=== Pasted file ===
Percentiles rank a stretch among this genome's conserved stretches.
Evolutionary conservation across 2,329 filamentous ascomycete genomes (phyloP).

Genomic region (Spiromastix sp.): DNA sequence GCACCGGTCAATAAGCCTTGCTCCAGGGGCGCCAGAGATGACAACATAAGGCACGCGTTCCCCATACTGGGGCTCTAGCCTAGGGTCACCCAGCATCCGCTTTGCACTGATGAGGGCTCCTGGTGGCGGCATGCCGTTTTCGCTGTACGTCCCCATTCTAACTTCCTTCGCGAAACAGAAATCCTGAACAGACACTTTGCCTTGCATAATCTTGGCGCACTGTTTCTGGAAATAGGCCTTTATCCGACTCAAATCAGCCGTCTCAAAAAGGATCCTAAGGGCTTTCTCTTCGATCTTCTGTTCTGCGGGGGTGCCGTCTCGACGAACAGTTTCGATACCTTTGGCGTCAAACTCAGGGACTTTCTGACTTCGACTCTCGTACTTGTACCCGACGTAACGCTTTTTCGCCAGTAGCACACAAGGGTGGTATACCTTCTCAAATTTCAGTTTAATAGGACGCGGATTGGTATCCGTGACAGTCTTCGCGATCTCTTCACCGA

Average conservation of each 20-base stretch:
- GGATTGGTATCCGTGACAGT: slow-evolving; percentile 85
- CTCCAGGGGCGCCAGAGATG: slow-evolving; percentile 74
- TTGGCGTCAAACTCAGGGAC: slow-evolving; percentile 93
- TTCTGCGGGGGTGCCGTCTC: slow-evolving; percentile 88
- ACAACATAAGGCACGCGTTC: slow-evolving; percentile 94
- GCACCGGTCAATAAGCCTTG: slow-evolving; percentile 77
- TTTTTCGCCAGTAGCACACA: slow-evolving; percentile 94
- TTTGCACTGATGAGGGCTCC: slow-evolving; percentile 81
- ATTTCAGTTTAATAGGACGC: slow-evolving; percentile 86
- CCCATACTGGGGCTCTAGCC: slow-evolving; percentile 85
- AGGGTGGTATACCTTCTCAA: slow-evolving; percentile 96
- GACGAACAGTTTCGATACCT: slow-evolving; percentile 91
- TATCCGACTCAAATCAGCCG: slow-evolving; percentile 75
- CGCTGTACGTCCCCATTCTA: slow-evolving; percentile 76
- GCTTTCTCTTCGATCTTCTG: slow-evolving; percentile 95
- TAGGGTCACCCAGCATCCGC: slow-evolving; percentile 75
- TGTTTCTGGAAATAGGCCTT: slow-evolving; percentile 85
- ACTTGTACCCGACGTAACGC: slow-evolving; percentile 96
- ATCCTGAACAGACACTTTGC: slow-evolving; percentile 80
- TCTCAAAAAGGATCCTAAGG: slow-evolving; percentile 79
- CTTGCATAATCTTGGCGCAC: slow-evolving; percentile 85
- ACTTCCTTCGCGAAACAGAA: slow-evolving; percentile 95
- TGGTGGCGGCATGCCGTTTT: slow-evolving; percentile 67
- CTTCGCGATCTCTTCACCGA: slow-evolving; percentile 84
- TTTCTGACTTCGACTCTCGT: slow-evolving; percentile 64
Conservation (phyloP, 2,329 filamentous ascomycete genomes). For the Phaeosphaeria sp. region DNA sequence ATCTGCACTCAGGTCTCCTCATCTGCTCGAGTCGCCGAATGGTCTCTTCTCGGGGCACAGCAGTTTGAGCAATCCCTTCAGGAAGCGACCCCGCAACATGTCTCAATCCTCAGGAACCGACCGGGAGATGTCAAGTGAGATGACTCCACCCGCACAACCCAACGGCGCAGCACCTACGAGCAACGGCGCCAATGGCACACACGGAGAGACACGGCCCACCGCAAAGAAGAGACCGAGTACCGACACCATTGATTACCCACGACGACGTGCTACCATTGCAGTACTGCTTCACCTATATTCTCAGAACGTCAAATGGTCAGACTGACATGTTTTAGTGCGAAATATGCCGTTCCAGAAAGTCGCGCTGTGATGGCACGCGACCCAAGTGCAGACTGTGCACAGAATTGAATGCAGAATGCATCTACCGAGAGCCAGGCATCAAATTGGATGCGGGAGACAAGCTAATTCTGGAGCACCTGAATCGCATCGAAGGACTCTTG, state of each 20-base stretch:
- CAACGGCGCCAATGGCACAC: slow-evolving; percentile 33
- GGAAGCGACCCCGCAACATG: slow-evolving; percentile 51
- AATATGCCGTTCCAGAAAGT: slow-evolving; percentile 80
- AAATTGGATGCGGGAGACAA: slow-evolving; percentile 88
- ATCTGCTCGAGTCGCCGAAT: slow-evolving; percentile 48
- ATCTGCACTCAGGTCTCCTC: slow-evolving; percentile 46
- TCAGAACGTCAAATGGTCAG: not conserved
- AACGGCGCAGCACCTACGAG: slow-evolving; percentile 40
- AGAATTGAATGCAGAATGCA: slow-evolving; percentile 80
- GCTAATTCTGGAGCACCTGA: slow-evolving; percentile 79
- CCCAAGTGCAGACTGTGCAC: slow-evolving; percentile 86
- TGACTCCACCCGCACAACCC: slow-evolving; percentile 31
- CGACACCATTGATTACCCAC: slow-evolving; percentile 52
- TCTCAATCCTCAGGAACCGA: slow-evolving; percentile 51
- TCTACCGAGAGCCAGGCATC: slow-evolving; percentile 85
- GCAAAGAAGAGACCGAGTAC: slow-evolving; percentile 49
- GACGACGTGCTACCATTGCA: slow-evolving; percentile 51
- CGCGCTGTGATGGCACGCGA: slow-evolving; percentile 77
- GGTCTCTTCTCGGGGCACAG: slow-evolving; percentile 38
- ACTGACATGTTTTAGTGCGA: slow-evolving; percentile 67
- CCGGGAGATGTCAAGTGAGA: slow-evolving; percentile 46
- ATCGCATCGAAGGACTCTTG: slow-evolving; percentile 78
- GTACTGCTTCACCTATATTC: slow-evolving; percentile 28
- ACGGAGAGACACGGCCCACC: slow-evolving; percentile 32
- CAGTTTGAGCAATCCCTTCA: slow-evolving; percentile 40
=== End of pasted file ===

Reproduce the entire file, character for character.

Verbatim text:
Percentiles rank a stretch among this genome's conserved stretches.
Evolutionary conservation across 2,329 filamentous ascomycete genomes (phyloP).

Genomic region (Spiromastix sp.): DNA sequence GCACCGGTCAATAAGCCTTGCTCCAGGGGCGCCAGAGATGACAACATAAGGCACGCGTTCCCCATACTGGGGCTCTAGCCTAGGGTCACCCAGCATCCGCTTTGCACTGATGAGGGCTCCTGGTGGCGGCATGCCGTTTTCGCTGTACGTCCCCATTCTAACTTCCTTCGCGAAACAGAAATCCTGAACAGACACTTTGCCTTGCATAATCTTGGCGCACTGTTTCTGGAAATAGGCCTTTATCCGACTCAAATCAGCCGTCTCAAAAAGGATCCTAAGGGCTTTCTCTTCGATCTTCTGTTCTGCGGGGGTGCCGTCTCGACGAACAGTTTCGATACCTTTGGCGTCAAACTCAGGGACTTTCTGACTTCGACTCTCGTACTTGTACCCGACGTAACGCTTTTTCGCCAGTAGCACACAAGGGTGGTATACCTTCTCAAATTTCAGTTTAATAGGACGCGGATTGGTATCCGTGACAGTCTTCGCGATCTCTTCACCGA

Average conservation of each 20-base stretch:
- GGATTGGTATCCGTGACAGT: slow-evolving; percentile 85
- CTCCAGGGGCGCCAGAGATG: slow-evolving; percentile 74
- TTGGCGTCAAACTCAGGGAC: slow-evolving; percentile 93
- TTCTGCGGGGGTGCCGTCTC: slow-evolving; percentile 88
- ACAACATAAGGCACGCGTTC: slow-evolving; percentile 94
- GCACCGGTCAATAAGCCTTG: slow-evolving; percentile 77
- TTTTTCGCCAGTAGCACACA: slow-evolving; percentile 94
- TTTGCACTGATGAGGGCTCC: slow-evolving; percentile 81
- ATTTCAGTTTAATAGGACGC: slow-evolving; percentile 86
- CCCATACTGGGGCTCTAGCC: slow-evolving; percentile 85
- AGGGTGGTATACCTTCTCAA: slow-evolving; percentile 96
- GACGAACAGTTTCGATACCT: slow-evolving; percentile 91
- TATCCGACTCAAATCAGCCG: slow-evolving; percentile 75
- CGCTGTACGTCCCCATTCTA: slow-evolving; percentile 76
- GCTTTCTCTTCGATCTTCTG: slow-evolving; percentile 95
- TAGGGTCACCCAGCATCCGC: slow-evolving; percentile 75
- TGTTTCTGGAAATAGGCCTT: slow-evolving; percentile 85
- ACTTGTACCCGACGTAACGC: slow-evolving; percentile 96
- ATCCTGAACAGACACTTTGC: slow-evolving; percentile 80
- TCTCAAAAAGGATCCTAAGG: slow-evolving; percentile 79
- CTTGCATAATCTTGGCGCAC: slow-evolving; percentile 85
- ACTTCCTTCGCGAAACAGAA: slow-evolving; percentile 95
- TGGTGGCGGCATGCCGTTTT: slow-evolving; percentile 67
- CTTCGCGATCTCTTCACCGA: slow-evolving; percentile 84
- TTTCTGACTTCGACTCTCGT: slow-evolving; percentile 64
Conservation (phyloP, 2,329 filamentous ascomycete genomes). For the Phaeosphaeria sp. region DNA sequence ATCTGCACTCAGGTCTCCTCATCTGCTCGAGTCGCCGAATGGTCTCTTCTCGGGGCACAGCAGTTTGAGCAATCCCTTCAGGAAGCGACCCCGCAACATGTCTCAATCCTCAGGAACCGACCGGGAGATGTCAAGTGAGATGACTCCACCCGCACAACCCAACGGCGCAGCACCTACGAGCAACGGCGCCAATGGCACACACGGAGAGACACGGCCCACCGCAAAGAAGAGACCGAGTACCGACACCATTGATTACCCACGACGACGTGCTACCATTGCAGTACTGCTTCACCTATATTCTCAGAACGTCAAATGGTCAGACTGACATGTTTTAGTGCGAAATATGCCGTTCCAGAAAGTCGCGCTGTGATGGCACGCGACCCAAGTGCAGACTGTGCACAGAATTGAATGCAGAATGCATCTACCGAGAGCCAGGCATCAAATTGGATGCGGGAGACAAGCTAATTCTGGAGCACCTGAATCGCATCGAAGGACTCTTG, state of each 20-base stretch:
- CAACGGCGCCAATGGCACAC: slow-evolving; percentile 33
- GGAAGCGACCCCGCAACATG: slow-evolving; percentile 51
- AATATGCCGTTCCAGAAAGT: slow-evolving; percentile 80
- AAATTGGATGCGGGAGACAA: slow-evolving; percentile 88
- ATCTGCTCGAGTCGCCGAAT: slow-evolving; percentile 48
- ATCTGCACTCAGGTCTCCTC: slow-evolving; percentile 46
- TCAGAACGTCAAATGGTCAG: not conserved
- AACGGCGCAGCACCTACGAG: slow-evolving; percentile 40
- AGAATTGAATGCAGAATGCA: slow-evolving; percentile 80
- GCTAATTCTGGAGCACCTGA: slow-evolving; percentile 79
- CCCAAGTGCAGACTGTGCAC: slow-evolving; percentile 86
- TGACTCCACCCGCACAACCC: slow-evolving; percentile 31
- CGACACCATTGATTACCCAC: slow-evolving; percentile 52
- TCTCAATCCTCAGGAACCGA: slow-evolving; percentile 51
- TCTACCGAGAGCCAGGCATC: slow-evolving; percentile 85
- GCAAAGAAGAGACCGAGTAC: slow-evolving; percentile 49
- GACGACGTGCTACCATTGCA: slow-evolving; percentile 51
- CGCGCTGTGATGGCACGCGA: slow-evolving; percentile 77
- GGTCTCTTCTCGGGGCACAG: slow-evolving; percentile 38
- ACTGACATGTTTTAGTGCGA: slow-evolving; percentile 67
- CCGGGAGATGTCAAGTGAGA: slow-evolving; percentile 46
- ATCGCATCGAAGGACTCTTG: slow-evolving; percentile 78
- GTACTGCTTCACCTATATTC: slow-evolving; percentile 28
- ACGGAGAGACACGGCCCACC: slow-evolving; percentile 32
- CAGTTTGAGCAATCCCTTCA: slow-evolving; percentile 40